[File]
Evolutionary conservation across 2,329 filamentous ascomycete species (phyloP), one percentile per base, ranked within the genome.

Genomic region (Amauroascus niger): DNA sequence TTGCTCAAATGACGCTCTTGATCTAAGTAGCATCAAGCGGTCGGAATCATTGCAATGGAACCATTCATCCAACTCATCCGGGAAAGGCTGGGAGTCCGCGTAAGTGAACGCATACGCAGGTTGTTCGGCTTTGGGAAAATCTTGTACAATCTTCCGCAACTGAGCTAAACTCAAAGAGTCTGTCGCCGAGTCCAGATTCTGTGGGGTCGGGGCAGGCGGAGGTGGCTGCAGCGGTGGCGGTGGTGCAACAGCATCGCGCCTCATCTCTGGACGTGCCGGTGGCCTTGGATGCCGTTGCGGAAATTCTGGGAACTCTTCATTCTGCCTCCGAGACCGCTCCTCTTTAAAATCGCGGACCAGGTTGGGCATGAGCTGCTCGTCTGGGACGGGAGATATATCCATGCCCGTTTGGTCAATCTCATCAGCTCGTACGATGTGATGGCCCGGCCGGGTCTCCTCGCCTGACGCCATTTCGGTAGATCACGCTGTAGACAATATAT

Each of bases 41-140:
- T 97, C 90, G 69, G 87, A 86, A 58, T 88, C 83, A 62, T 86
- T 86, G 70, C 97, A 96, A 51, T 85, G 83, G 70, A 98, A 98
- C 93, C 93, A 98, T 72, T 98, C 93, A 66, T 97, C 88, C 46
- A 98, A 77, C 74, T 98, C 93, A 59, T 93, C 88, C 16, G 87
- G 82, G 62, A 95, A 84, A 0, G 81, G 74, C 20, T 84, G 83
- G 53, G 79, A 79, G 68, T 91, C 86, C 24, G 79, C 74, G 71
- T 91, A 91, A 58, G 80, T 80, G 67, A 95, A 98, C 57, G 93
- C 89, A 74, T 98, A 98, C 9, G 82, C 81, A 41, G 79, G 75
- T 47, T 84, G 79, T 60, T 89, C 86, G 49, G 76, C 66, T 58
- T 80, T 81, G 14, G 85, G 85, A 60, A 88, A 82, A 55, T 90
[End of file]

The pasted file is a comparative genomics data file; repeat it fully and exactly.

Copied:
Evolutionary conservation across 2,329 filamentous ascomycete species (phyloP), one percentile per base, ranked within the genome.

Genomic region (Amauroascus niger): DNA sequence TTGCTCAAATGACGCTCTTGATCTAAGTAGCATCAAGCGGTCGGAATCATTGCAATGGAACCATTCATCCAACTCATCCGGGAAAGGCTGGGAGTCCGCGTAAGTGAACGCATACGCAGGTTGTTCGGCTTTGGGAAAATCTTGTACAATCTTCCGCAACTGAGCTAAACTCAAAGAGTCTGTCGCCGAGTCCAGATTCTGTGGGGTCGGGGCAGGCGGAGGTGGCTGCAGCGGTGGCGGTGGTGCAACAGCATCGCGCCTCATCTCTGGACGTGCCGGTGGCCTTGGATGCCGTTGCGGAAATTCTGGGAACTCTTCATTCTGCCTCCGAGACCGCTCCTCTTTAAAATCGCGGACCAGGTTGGGCATGAGCTGCTCGTCTGGGACGGGAGATATATCCATGCCCGTTTGGTCAATCTCATCAGCTCGTACGATGTGATGGCCCGGCCGGGTCTCCTCGCCTGACGCCATTTCGGTAGATCACGCTGTAGACAATATAT

Each of bases 41-140:
- T 97, C 90, G 69, G 87, A 86, A 58, T 88, C 83, A 62, T 86
- T 86, G 70, C 97, A 96, A 51, T 85, G 83, G 70, A 98, A 98
- C 93, C 93, A 98, T 72, T 98, C 93, A 66, T 97, C 88, C 46
- A 98, A 77, C 74, T 98, C 93, A 59, T 93, C 88, C 16, G 87
- G 82, G 62, A 95, A 84, A 0, G 81, G 74, C 20, T 84, G 83
- G 53, G 79, A 79, G 68, T 91, C 86, C 24, G 79, C 74, G 71
- T 91, A 91, A 58, G 80, T 80, G 67, A 95, A 98, C 57, G 93
- C 89, A 74, T 98, A 98, C 9, G 82, C 81, A 41, G 79, G 75
- T 47, T 84, G 79, T 60, T 89, C 86, G 49, G 76, C 66, T 58
- T 80, T 81, G 14, G 85, G 85, A 60, A 88, A 82, A 55, T 90